WASHINGTON (Reuters) - Former MF Global chief Jon Corzine denied on Thursday a recent allegation that he knew customer funds were improperly used while absorbing withering criticism from Republicans who chided the former Democratic senator for his role in the firm’s failure.
It was his third appearance in eight days before lawmakers probing MF Global’s demise and the whereabouts of hundreds of millions of dollars of customer money.
Corzine immediately sought to address allegations about a loan to a European unit of MF Global.
“I don’t know the source of the suggestion but let me be clear,” Corzine told a House Financial Services oversight subcommittee on Thursday. “I did not instruct anyone to lend customer funds to MF Global or any of its affiliates, nor was I told that anyone had done so.”
MF Global filed for bankruptcy on October 31 after it was forced to reveal that it had made a $6.3 billion bet on European sovereign debt, spooking investors and customers. Corzine resigned as CEO days later.
A trustee liquidating the firm has estimated the customer funds shortfall could be as high as $1.2 billion.
The search for missing customer money has sent reverberations through the farm belt and trading floors, and has attracted the attention of the FBI and federal prosecutors.
On Tuesday, CME Group Executive Chairman Terrence Duffy told a Senate committee that a CME auditor participated in a phone call during which an MF Global employee indicated that Corzine knew the firm used customer money to lend $175 million to its European affiliate.
A CME timeline of MF Global's last days identifies the CME auditor as Mike Procajlo, and said the call took place in the middle of the night, hours before the bankruptcy filing. For the timeline click: link.reuters.com/fef65s
Duffy told the Senate Agriculture Committee that CME, one of MF Global’s regulators, has provided the information to the Justice Department and the Commodity Futures Trading Commission.
Under questioning at the House hearing about Duffy’s charge, a slightly exasperated looking Corzine said the final days of MF Global were hectic and he could not provide a blow-by-blow account of every part of the phone call in question.
“First of all we were operating very late in the day and after many, many days,” Corzine told the committee. “I’d also say I stepped in and out of that meeting on a very regular basis to consult with counsel and also to speak to the board.”
He added: “I did not in any way know about the use of customer funds on any loan or transfer.”
Seeking to explain the confusion over the use of customer funds, Corzine said that Duffy may have been referring to a situation regarding overdrafts at JPMorgan Chase.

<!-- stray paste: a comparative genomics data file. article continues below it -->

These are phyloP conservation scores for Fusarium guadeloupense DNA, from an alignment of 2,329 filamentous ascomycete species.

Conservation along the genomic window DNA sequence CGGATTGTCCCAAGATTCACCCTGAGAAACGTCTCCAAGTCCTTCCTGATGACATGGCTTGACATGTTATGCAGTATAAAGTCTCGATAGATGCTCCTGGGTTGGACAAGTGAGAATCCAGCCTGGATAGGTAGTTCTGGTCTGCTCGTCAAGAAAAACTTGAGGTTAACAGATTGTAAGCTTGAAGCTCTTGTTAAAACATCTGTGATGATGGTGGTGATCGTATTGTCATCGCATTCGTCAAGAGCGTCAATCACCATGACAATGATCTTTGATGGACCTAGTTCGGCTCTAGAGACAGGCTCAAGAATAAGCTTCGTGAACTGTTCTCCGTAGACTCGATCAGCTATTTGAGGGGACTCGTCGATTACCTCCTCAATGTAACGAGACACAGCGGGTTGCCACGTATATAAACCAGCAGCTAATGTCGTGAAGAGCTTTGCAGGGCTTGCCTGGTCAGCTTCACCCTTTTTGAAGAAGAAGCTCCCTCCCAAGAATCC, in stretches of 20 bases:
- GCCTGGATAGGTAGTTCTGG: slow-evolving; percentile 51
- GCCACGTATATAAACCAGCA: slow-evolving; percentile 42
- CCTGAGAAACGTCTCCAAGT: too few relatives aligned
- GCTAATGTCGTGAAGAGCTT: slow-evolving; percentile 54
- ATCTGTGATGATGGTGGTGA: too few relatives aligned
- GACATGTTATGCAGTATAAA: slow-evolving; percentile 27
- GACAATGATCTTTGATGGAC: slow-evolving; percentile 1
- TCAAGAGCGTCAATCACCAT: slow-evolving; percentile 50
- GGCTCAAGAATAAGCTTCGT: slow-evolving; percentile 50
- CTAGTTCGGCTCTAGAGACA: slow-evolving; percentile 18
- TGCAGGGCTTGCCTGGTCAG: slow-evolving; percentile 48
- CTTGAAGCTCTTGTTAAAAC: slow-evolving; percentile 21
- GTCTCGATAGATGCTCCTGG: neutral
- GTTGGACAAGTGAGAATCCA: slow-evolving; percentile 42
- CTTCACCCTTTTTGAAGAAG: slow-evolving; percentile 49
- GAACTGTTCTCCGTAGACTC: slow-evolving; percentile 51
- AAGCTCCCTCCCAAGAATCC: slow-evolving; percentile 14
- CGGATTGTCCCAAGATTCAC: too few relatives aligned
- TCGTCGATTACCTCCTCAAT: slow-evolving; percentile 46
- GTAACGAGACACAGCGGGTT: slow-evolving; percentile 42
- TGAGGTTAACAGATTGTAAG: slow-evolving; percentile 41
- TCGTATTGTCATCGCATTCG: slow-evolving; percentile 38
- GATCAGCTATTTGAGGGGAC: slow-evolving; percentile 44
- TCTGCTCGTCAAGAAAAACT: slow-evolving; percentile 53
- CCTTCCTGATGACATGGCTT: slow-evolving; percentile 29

Corzine said that on October 28 JPMorgan contacted him and other MF Global employees about “certain overdrafts” and asked whether funds had been transferred in compliance with CFTC rules.
“The back office in Chicago explicitly confirmed to me that the funds were properly transferred,” Corzine said. “I understood that JPMorgan Chase was satisfied because they executed billions. of dollars of trades with MF Global.”
Corzine, a former Democratic senator, governor of New Jersey, and one-time leader of Goldman Sachs, once again apologized on Thursday for any harm MF Global’s failure may have caused customers.
During a break in Thursday’s hearing for a House vote, Corzine and MF Global Chief Operating Officer Bradley Abelow were served with legal papers.
“I haven’t even looked at it yet,” said Gary Naftalis, a lawyer who was accompanying Abelow. “Some kind of civil suit.”
At points the hearing got personal, with New Mexico Republican Steve Pearce portraying Corzine and Abelow as fat cats who have done little to help the customers hurt by MF Global’s failure.
Pearce pointed out that Corzine is staying at the Ritz Carlton in Washington. He then asked both men if they had spoken with any of MF Global’s customers since the bankruptcy or started college scholarship funds for any of their families.
After both stiffly said no, Pearce sneered: “But we’re so sorry, we’re desperately sorry, we want to apologize.”
Democrats and Republicans have sought to make political hay out of MF Global’s demise with Republicans citing the firm’s failure as evidence that the 2010 Dodd-Frank financial oversight law is not working.
Democrats in turn accused Republicans of being hypocritical for faulting regulators’ oversight of MF Global at the same time they are underfunding agencies, such as the CFTC, who are responsible for policing the markets where MF Global participated.
“You cannot logically and sensibly be for regulation in the particular when you have opposed regulation in general,” said Barney Frank, the leading Democrat on the Financial Services Committee.
Reporting by Christopher Doering, Sarah N. Lynch and Philip Shishkin; Writing by Dave Clarke; Editing by Tim Dobbyn